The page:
I am not sure that I can articulate these well. I say that because my awareness of not only my personal identity, but the fact that MIZZ JINNAY is by her very nature, a symbol of LGBTQI activism, I believe that I have tailored my goals, and engagements with this in mind. So before getting rejected by a corporate sponsor because of what my platform stands for, I would save and fund my own ventures, even if it would prove to be to my own financial detriment. I prefer to ask for excuse rather than permission.
Strictly speaking in terms of entertainment and platform opportunities, I am aware of how limited I am by the context in which we live here in T&T. I know many people who revere my work as Mizz Jinnay and my ability to electrify a crowd, or entertain through a screen, but will still not extend an invitation to perform for their events and it’s not because they can’t afford me. And I don’t hold this against anyone. I’ve never seen performance as a right or entitlement, I see it as an exploration which I’m blessed enough to engage in. A gift.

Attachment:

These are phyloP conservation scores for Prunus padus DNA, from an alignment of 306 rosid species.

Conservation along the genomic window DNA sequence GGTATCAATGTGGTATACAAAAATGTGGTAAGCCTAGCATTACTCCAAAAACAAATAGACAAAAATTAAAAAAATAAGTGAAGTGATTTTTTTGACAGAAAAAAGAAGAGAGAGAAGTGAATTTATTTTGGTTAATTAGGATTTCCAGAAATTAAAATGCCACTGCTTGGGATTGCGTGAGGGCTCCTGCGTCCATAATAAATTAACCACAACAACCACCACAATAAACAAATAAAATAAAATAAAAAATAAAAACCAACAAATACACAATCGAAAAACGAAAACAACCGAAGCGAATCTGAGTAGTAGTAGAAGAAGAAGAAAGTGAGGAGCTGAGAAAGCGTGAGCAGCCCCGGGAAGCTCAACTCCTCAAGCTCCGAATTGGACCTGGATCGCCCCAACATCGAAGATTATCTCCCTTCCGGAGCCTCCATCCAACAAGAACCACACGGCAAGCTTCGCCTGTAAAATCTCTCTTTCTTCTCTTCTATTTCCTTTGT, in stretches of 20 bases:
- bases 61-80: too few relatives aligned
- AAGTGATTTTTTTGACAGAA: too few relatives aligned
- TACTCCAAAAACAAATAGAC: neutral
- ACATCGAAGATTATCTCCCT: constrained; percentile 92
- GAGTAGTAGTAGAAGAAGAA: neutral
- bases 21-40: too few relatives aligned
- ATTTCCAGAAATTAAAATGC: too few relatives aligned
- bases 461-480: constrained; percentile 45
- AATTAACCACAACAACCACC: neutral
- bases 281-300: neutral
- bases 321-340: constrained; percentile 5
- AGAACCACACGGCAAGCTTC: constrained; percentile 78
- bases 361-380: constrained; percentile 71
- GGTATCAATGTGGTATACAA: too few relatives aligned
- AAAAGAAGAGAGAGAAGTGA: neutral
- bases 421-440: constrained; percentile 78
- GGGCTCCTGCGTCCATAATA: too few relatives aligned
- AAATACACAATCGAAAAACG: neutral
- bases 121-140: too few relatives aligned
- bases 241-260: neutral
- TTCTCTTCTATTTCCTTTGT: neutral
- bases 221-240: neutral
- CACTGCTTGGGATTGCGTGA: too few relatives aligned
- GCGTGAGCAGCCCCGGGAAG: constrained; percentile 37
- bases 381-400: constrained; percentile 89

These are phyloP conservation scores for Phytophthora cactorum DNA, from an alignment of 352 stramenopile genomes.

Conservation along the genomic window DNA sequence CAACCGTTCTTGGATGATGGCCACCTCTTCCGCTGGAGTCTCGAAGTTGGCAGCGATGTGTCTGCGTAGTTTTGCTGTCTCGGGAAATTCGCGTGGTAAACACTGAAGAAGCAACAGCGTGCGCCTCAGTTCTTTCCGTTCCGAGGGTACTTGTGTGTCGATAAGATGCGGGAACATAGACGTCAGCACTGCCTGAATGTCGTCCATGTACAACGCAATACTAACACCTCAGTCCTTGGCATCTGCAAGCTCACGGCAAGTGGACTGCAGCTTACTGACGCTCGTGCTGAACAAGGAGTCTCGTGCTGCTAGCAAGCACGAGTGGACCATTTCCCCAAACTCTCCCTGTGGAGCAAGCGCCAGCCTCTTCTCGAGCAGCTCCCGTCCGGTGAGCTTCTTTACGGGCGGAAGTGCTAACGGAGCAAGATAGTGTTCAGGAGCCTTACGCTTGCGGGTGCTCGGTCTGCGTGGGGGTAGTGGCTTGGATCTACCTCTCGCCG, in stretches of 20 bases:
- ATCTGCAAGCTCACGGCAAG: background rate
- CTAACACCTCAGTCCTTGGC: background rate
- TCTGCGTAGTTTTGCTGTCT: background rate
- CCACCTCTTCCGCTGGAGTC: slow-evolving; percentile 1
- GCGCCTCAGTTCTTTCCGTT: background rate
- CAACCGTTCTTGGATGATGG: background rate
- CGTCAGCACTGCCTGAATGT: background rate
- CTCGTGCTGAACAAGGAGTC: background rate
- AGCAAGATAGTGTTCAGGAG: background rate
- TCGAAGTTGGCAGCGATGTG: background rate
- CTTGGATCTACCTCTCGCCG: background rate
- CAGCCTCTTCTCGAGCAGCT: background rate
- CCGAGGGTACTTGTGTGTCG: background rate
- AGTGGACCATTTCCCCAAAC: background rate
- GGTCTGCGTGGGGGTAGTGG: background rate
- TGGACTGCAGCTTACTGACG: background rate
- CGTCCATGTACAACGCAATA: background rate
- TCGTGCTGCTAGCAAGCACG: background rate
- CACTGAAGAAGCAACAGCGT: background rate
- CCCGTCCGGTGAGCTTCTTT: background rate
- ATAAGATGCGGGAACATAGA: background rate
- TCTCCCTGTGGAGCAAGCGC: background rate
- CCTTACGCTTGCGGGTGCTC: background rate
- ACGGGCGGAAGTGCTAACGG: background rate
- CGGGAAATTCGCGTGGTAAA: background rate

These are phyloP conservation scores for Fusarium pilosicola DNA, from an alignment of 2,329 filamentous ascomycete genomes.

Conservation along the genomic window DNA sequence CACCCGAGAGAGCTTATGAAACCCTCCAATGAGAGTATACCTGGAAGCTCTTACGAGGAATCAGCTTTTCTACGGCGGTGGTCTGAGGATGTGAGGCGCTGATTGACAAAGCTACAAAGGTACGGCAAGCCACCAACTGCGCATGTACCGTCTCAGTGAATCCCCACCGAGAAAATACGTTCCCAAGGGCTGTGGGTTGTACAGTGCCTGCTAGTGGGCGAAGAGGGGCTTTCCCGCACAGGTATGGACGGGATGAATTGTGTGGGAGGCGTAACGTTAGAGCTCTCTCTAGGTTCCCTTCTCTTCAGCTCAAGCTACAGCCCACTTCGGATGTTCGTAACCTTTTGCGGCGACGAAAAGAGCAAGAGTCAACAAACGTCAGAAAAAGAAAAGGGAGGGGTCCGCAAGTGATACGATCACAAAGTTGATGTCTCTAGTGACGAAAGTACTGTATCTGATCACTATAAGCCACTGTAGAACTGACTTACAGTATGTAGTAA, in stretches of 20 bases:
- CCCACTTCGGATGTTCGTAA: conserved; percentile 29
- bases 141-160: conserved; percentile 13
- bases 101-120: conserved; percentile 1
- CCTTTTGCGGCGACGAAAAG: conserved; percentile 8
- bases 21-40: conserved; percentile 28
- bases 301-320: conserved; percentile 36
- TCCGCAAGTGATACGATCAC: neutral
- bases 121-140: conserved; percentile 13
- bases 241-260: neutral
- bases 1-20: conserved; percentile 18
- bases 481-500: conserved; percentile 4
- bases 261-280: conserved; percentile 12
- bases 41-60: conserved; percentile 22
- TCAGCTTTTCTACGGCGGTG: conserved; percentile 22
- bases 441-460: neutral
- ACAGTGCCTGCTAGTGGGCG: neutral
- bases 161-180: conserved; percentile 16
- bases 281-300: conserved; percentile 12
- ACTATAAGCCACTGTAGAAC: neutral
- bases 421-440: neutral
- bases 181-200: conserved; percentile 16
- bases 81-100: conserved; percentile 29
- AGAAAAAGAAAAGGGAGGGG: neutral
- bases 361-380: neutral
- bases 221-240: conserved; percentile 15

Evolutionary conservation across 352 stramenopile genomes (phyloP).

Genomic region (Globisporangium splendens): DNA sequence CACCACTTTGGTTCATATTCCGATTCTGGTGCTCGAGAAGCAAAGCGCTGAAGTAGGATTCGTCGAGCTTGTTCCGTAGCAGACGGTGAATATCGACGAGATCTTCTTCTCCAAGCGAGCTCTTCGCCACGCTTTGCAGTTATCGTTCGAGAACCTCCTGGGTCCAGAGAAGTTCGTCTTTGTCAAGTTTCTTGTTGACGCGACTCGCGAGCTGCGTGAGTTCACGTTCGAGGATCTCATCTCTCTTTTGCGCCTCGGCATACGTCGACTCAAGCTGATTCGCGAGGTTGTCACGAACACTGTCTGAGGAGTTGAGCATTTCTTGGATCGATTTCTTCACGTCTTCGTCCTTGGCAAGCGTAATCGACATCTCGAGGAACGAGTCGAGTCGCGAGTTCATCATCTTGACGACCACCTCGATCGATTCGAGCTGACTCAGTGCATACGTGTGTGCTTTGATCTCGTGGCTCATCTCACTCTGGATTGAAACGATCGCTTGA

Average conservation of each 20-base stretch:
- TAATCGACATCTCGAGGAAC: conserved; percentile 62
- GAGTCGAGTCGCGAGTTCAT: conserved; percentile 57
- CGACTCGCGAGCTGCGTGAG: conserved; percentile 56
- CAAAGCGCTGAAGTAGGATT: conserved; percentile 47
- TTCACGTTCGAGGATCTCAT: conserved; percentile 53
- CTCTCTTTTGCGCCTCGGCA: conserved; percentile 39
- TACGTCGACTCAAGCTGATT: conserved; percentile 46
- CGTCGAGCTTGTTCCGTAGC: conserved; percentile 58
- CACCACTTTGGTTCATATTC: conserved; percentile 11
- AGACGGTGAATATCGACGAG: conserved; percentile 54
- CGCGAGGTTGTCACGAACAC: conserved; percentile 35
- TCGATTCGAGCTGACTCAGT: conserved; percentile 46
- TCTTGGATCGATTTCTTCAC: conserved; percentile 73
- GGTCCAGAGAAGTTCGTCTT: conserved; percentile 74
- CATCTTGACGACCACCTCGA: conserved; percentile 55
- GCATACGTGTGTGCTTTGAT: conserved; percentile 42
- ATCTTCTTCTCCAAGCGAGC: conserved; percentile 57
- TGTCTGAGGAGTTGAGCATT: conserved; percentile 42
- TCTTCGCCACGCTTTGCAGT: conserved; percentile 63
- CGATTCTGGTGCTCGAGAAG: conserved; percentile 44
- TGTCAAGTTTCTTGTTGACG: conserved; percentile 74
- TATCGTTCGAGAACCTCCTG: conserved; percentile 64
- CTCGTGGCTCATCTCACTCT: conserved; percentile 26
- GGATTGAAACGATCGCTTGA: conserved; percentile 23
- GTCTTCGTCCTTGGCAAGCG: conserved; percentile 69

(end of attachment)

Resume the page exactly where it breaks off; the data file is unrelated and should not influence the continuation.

In my mind, the possibilities are truly limitless, and it’s up to me to envision whatever I see for MJ and then make that a reality. I don’t see barriers, only opportunities.
7. What new projects are you working on now and what motivated you to embark on these projects?
At the moment I’m not working on anything new of my own. 2020 has been proving to be quite a unique year and I’m taking sometime to follow the lead of life, as opposed to directing my own dream. So I can’t lay claim to any grand motivations.